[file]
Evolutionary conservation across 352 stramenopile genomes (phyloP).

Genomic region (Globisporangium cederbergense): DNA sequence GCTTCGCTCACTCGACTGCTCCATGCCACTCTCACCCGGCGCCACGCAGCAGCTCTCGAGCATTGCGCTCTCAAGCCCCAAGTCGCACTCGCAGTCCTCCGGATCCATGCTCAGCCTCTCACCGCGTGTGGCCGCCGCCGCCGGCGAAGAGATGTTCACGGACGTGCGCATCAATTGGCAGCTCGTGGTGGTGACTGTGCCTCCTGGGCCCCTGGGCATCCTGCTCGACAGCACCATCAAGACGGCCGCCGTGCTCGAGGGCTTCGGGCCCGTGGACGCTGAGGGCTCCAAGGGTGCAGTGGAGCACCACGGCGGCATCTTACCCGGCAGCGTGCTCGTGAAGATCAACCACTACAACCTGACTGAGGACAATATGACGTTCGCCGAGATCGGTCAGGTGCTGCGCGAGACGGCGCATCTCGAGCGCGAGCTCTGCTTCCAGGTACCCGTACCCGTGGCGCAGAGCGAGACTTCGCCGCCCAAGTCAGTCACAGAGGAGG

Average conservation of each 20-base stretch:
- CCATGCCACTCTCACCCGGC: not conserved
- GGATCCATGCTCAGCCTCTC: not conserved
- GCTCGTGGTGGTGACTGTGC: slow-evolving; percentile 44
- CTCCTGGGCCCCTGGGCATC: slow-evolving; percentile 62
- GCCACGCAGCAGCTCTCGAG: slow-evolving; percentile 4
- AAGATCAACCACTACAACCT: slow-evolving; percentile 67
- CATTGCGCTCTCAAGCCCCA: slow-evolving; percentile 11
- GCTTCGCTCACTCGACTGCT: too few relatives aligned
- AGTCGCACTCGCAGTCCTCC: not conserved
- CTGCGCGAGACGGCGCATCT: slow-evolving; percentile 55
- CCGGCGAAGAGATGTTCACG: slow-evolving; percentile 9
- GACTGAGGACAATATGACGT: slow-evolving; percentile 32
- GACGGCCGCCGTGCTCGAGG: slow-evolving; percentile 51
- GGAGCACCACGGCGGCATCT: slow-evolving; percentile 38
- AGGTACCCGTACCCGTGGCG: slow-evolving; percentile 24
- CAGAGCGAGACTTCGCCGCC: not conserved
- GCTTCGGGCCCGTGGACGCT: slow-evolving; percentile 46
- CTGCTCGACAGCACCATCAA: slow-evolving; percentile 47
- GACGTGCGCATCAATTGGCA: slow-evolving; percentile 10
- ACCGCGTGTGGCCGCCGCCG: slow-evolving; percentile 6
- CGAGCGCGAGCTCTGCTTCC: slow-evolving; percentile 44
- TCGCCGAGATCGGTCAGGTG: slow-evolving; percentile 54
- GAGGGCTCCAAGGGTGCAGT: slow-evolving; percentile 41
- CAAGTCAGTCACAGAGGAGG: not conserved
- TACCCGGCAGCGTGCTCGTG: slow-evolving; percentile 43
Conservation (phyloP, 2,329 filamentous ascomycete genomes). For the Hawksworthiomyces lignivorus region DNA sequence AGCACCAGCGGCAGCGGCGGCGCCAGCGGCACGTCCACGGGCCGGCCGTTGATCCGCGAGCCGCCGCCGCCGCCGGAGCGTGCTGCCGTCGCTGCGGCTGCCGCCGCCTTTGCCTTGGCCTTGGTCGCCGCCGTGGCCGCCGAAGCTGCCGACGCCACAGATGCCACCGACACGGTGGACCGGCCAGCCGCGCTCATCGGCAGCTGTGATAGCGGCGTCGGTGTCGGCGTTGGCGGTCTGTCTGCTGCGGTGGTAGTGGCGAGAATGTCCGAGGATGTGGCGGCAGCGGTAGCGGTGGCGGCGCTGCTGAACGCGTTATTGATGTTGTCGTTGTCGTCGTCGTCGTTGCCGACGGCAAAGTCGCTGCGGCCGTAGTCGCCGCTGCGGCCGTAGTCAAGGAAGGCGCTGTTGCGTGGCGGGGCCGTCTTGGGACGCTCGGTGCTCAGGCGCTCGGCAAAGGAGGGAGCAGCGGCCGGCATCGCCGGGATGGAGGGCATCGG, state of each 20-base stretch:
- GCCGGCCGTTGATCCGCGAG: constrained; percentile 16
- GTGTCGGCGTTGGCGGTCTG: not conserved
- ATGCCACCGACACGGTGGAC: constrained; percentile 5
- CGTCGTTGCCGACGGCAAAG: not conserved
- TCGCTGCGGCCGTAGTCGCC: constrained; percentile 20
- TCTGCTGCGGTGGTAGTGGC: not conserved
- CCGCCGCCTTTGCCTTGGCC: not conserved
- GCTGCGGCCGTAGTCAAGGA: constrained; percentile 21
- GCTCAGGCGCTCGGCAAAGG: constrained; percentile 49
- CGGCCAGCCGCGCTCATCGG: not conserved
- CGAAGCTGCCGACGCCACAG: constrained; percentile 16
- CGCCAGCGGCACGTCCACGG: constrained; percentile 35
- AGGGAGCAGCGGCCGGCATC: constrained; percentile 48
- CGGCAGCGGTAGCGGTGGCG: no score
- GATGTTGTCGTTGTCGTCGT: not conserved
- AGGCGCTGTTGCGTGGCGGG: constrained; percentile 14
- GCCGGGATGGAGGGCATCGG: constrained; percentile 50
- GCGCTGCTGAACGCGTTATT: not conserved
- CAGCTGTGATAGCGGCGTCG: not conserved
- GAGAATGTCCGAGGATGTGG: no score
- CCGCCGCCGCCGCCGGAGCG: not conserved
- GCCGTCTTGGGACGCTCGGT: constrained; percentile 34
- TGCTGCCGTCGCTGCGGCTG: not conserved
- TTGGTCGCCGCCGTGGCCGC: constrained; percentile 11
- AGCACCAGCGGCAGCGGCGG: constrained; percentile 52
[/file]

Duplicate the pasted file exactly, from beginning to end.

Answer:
Evolutionary conservation across 352 stramenopile genomes (phyloP).

Genomic region (Globisporangium cederbergense): DNA sequence GCTTCGCTCACTCGACTGCTCCATGCCACTCTCACCCGGCGCCACGCAGCAGCTCTCGAGCATTGCGCTCTCAAGCCCCAAGTCGCACTCGCAGTCCTCCGGATCCATGCTCAGCCTCTCACCGCGTGTGGCCGCCGCCGCCGGCGAAGAGATGTTCACGGACGTGCGCATCAATTGGCAGCTCGTGGTGGTGACTGTGCCTCCTGGGCCCCTGGGCATCCTGCTCGACAGCACCATCAAGACGGCCGCCGTGCTCGAGGGCTTCGGGCCCGTGGACGCTGAGGGCTCCAAGGGTGCAGTGGAGCACCACGGCGGCATCTTACCCGGCAGCGTGCTCGTGAAGATCAACCACTACAACCTGACTGAGGACAATATGACGTTCGCCGAGATCGGTCAGGTGCTGCGCGAGACGGCGCATCTCGAGCGCGAGCTCTGCTTCCAGGTACCCGTACCCGTGGCGCAGAGCGAGACTTCGCCGCCCAAGTCAGTCACAGAGGAGG

Average conservation of each 20-base stretch:
- CCATGCCACTCTCACCCGGC: not conserved
- GGATCCATGCTCAGCCTCTC: not conserved
- GCTCGTGGTGGTGACTGTGC: slow-evolving; percentile 44
- CTCCTGGGCCCCTGGGCATC: slow-evolving; percentile 62
- GCCACGCAGCAGCTCTCGAG: slow-evolving; percentile 4
- AAGATCAACCACTACAACCT: slow-evolving; percentile 67
- CATTGCGCTCTCAAGCCCCA: slow-evolving; percentile 11
- GCTTCGCTCACTCGACTGCT: too few relatives aligned
- AGTCGCACTCGCAGTCCTCC: not conserved
- CTGCGCGAGACGGCGCATCT: slow-evolving; percentile 55
- CCGGCGAAGAGATGTTCACG: slow-evolving; percentile 9
- GACTGAGGACAATATGACGT: slow-evolving; percentile 32
- GACGGCCGCCGTGCTCGAGG: slow-evolving; percentile 51
- GGAGCACCACGGCGGCATCT: slow-evolving; percentile 38
- AGGTACCCGTACCCGTGGCG: slow-evolving; percentile 24
- CAGAGCGAGACTTCGCCGCC: not conserved
- GCTTCGGGCCCGTGGACGCT: slow-evolving; percentile 46
- CTGCTCGACAGCACCATCAA: slow-evolving; percentile 47
- GACGTGCGCATCAATTGGCA: slow-evolving; percentile 10
- ACCGCGTGTGGCCGCCGCCG: slow-evolving; percentile 6
- CGAGCGCGAGCTCTGCTTCC: slow-evolving; percentile 44
- TCGCCGAGATCGGTCAGGTG: slow-evolving; percentile 54
- GAGGGCTCCAAGGGTGCAGT: slow-evolving; percentile 41
- CAAGTCAGTCACAGAGGAGG: not conserved
- TACCCGGCAGCGTGCTCGTG: slow-evolving; percentile 43
Conservation (phyloP, 2,329 filamentous ascomycete genomes). For the Hawksworthiomyces lignivorus region DNA sequence AGCACCAGCGGCAGCGGCGGCGCCAGCGGCACGTCCACGGGCCGGCCGTTGATCCGCGAGCCGCCGCCGCCGCCGGAGCGTGCTGCCGTCGCTGCGGCTGCCGCCGCCTTTGCCTTGGCCTTGGTCGCCGCCGTGGCCGCCGAAGCTGCCGACGCCACAGATGCCACCGACACGGTGGACCGGCCAGCCGCGCTCATCGGCAGCTGTGATAGCGGCGTCGGTGTCGGCGTTGGCGGTCTGTCTGCTGCGGTGGTAGTGGCGAGAATGTCCGAGGATGTGGCGGCAGCGGTAGCGGTGGCGGCGCTGCTGAACGCGTTATTGATGTTGTCGTTGTCGTCGTCGTCGTTGCCGACGGCAAAGTCGCTGCGGCCGTAGTCGCCGCTGCGGCCGTAGTCAAGGAAGGCGCTGTTGCGTGGCGGGGCCGTCTTGGGACGCTCGGTGCTCAGGCGCTCGGCAAAGGAGGGAGCAGCGGCCGGCATCGCCGGGATGGAGGGCATCGG, state of each 20-base stretch:
- GCCGGCCGTTGATCCGCGAG: constrained; percentile 16
- GTGTCGGCGTTGGCGGTCTG: not conserved
- ATGCCACCGACACGGTGGAC: constrained; percentile 5
- CGTCGTTGCCGACGGCAAAG: not conserved
- TCGCTGCGGCCGTAGTCGCC: constrained; percentile 20
- TCTGCTGCGGTGGTAGTGGC: not conserved
- CCGCCGCCTTTGCCTTGGCC: not conserved
- GCTGCGGCCGTAGTCAAGGA: constrained; percentile 21
- GCTCAGGCGCTCGGCAAAGG: constrained; percentile 49
- CGGCCAGCCGCGCTCATCGG: not conserved
- CGAAGCTGCCGACGCCACAG: constrained; percentile 16
- CGCCAGCGGCACGTCCACGG: constrained; percentile 35
- AGGGAGCAGCGGCCGGCATC: constrained; percentile 48
- CGGCAGCGGTAGCGGTGGCG: no score
- GATGTTGTCGTTGTCGTCGT: not conserved
- AGGCGCTGTTGCGTGGCGGG: constrained; percentile 14
- GCCGGGATGGAGGGCATCGG: constrained; percentile 50
- GCGCTGCTGAACGCGTTATT: not conserved
- CAGCTGTGATAGCGGCGTCG: not conserved
- GAGAATGTCCGAGGATGTGG: no score
- CCGCCGCCGCCGCCGGAGCG: not conserved
- GCCGTCTTGGGACGCTCGGT: constrained; percentile 34
- TGCTGCCGTCGCTGCGGCTG: not conserved
- TTGGTCGCCGCCGTGGCCGC: constrained; percentile 11
- AGCACCAGCGGCAGCGGCGG: constrained; percentile 52